January 24, 2010
January 11, 2010
January 10, 2010
I spotted this rare Type 2 single cab in Park City, Utah. It looks to be in original, unrestored condition and the logo on the door may indicate that it was privately imported from Germany.
These were popular in the early 1960s as a more efficient alternative to big American pickups. However, they were the victim of a tariff barrier in the mid 1960s which curbed the demand for them and they became scarce on the U.S. market, a big reason why they're rare and why T2 single cabs are arguably even rarer. In Germany they faced almost no serious competition (save for maybe Goliath vans) and were commonly used for a wide array of jobs. Companies across Europe built vans/pickups like this to compete with it in their home country; these included the Citroen Type H, Renault Estafette and the Peugeot D4 in France, the Fiat 241 and Alfa Romeo Romeo van series in Italy, etc.
January 2, 2010
The Lotus 7 has long been a living legend in the sports car world. Since its debut in 1957, Colin Chapman's diminutive roadster has been one of the gold-standards by which automotive agility and sheer driving pleasure is judged against. By 1973, Lotus sold off the rights to manufacture the design to their primary distributor, Caterham. They continued the manufacture and sale of the 7 (in the most desirable form of the Series 3) with only minor changes and improvements. In 1994, however, Caterham decided to embark on a new project - the 21. The 21 was based around the chassis and drive-train of the 7, but it featured a new, curvaceous, fully enclosed body.
The shape was penned by Iain Robertson and designed to use existing lights and other miscellaneous parts where possible. The headlights were from a Suzuki Cappuccino, the taillights from a Ford Mondeo, the steering column from a Vauxhall and door handles from an Opel. Much of the design work was done using a full-scale foam mock-up to ensure a fluid design around these bits. Inside the car featured leather seats and a sculpted dash, though still quite austire in terms of ammenities.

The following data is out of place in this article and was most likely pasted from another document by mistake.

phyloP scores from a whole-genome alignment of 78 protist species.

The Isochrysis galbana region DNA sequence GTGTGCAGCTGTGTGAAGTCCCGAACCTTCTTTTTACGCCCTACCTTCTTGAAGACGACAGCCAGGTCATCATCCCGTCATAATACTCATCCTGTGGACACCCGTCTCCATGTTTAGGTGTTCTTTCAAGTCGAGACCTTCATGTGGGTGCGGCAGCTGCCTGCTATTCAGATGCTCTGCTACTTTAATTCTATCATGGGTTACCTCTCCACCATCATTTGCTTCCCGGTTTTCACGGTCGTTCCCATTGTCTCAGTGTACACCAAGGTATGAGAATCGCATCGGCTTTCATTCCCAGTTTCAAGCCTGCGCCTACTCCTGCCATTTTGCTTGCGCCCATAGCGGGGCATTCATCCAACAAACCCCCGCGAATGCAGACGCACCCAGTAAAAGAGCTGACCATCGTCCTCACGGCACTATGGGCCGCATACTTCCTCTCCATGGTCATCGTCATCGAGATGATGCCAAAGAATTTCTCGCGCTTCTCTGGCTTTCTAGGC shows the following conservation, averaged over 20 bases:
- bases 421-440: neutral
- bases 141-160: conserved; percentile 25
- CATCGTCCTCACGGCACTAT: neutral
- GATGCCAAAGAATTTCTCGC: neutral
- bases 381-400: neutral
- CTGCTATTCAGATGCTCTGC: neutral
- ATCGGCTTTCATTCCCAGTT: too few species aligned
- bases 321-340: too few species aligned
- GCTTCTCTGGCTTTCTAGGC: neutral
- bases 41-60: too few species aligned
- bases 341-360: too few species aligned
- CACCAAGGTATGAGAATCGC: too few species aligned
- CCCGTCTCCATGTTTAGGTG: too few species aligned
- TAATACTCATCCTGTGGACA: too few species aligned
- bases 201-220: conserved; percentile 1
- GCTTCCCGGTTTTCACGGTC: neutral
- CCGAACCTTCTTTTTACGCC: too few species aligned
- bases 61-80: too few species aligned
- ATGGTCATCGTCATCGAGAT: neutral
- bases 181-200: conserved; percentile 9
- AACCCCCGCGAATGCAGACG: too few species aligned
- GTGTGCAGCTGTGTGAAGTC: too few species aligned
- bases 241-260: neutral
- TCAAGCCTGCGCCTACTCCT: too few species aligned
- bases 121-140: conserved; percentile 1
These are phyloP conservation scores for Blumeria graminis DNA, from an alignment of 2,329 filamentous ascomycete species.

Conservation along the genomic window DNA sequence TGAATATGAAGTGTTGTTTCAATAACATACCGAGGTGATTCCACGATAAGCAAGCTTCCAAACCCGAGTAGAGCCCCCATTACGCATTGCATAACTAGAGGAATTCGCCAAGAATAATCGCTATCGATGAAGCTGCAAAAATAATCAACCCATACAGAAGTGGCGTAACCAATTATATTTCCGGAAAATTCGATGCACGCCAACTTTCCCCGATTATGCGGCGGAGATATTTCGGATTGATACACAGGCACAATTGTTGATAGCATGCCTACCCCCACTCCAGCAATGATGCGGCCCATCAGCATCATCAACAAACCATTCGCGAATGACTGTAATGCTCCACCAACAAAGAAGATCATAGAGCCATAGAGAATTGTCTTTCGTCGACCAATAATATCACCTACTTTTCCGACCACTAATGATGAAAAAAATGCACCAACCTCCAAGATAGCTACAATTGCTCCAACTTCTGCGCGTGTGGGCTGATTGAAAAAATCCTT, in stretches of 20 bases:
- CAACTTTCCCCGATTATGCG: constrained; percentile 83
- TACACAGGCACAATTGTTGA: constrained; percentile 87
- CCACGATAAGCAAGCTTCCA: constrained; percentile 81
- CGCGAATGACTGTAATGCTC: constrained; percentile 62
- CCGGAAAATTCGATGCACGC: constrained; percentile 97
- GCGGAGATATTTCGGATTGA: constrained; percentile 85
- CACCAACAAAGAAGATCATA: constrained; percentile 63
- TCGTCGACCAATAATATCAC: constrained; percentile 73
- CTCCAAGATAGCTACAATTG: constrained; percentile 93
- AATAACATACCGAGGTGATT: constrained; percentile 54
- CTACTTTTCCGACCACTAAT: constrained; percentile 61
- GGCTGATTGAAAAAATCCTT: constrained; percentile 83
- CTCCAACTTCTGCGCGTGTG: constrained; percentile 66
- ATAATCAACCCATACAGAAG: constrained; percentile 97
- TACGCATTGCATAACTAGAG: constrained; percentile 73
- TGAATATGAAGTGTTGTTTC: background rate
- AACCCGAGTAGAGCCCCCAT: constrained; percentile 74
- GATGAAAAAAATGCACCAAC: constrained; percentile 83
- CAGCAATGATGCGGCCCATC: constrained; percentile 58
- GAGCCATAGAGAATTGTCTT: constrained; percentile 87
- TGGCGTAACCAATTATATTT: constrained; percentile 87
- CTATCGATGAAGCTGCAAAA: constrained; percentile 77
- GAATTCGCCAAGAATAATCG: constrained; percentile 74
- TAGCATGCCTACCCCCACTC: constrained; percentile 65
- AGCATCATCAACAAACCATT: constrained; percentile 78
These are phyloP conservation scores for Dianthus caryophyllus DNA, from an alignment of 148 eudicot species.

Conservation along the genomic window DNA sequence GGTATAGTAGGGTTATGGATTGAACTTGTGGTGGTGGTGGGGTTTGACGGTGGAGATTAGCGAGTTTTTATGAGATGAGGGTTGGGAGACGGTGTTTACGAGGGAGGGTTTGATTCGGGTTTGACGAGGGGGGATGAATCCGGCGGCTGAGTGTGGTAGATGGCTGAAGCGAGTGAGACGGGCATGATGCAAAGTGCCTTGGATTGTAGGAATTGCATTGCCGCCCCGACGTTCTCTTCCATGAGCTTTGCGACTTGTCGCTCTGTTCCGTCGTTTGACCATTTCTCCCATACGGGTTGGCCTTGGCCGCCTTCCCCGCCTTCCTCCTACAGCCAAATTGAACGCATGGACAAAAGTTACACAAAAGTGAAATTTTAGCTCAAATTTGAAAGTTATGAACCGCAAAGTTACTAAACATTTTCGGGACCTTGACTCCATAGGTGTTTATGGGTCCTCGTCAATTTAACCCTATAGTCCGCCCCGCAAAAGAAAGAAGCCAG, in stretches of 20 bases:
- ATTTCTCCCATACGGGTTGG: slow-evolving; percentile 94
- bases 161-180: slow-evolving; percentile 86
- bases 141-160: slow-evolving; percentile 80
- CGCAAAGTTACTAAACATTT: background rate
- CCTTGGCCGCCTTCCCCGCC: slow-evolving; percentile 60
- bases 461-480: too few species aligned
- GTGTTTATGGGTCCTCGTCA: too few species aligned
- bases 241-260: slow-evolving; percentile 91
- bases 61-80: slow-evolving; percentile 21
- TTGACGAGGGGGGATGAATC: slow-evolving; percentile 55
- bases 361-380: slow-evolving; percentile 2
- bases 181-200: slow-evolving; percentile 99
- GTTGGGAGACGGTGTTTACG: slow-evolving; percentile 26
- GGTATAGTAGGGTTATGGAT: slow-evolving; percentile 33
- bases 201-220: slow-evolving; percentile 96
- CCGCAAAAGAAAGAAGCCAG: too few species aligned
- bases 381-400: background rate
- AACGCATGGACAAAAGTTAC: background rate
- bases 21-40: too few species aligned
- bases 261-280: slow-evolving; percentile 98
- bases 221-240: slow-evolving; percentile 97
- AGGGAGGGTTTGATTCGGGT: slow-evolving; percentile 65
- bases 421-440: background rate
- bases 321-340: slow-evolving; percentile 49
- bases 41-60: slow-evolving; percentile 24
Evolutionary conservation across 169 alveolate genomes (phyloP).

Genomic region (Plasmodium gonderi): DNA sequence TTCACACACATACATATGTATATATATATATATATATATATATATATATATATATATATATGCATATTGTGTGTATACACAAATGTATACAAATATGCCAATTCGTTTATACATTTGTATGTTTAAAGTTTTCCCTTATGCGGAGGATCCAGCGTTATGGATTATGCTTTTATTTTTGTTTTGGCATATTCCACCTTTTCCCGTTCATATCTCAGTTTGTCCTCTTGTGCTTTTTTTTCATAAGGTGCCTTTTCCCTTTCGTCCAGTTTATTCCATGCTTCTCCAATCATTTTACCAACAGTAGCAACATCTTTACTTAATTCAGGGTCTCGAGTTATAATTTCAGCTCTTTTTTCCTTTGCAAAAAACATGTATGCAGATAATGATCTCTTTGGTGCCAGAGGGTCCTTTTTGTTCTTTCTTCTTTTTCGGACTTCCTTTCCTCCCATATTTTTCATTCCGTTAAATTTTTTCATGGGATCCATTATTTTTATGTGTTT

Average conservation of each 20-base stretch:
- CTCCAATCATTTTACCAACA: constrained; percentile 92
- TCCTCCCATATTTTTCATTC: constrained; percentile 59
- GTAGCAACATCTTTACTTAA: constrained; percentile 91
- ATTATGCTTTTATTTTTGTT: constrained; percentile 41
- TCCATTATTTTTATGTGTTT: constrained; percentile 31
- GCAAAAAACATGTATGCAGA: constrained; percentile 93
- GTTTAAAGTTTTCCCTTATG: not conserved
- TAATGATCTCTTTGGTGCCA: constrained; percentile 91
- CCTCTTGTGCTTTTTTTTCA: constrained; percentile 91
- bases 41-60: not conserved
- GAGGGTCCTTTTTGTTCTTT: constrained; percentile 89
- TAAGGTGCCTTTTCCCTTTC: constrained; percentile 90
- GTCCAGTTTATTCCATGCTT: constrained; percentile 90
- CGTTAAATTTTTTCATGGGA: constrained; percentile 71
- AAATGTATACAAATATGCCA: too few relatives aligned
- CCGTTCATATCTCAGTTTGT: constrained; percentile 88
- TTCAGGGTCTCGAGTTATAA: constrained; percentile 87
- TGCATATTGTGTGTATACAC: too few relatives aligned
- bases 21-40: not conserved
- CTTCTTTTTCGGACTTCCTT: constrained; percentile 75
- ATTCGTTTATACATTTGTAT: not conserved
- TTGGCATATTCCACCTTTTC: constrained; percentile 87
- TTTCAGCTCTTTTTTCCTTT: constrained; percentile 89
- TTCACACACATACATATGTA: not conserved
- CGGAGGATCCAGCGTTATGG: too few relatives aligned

The first prototype hit the car show circuit clothed in a polished aluminum body. Initially, Caterham planned to offer the car in both alloy or fiberglass, though only fiberglass models saw production.
The car was powered by either the venerable 1.6L Rover K-series engine or the 1.8 Vauxhall unit, both of which could be found in the 7 model. The transmission was also, predictably, the same Ford sourced 5-speed as the 7. Despite the extra bodywork, the 21 still weighed less than 1,500 lbs.
Unfortunately, the 21 wasn't as well received as enthusiastically as it was conceived. Only 48 were built before the plug was pulled on the project. It was still considered expensive, and despite the effort, perhaps it just lacked the character of its Lotus designed predecessor.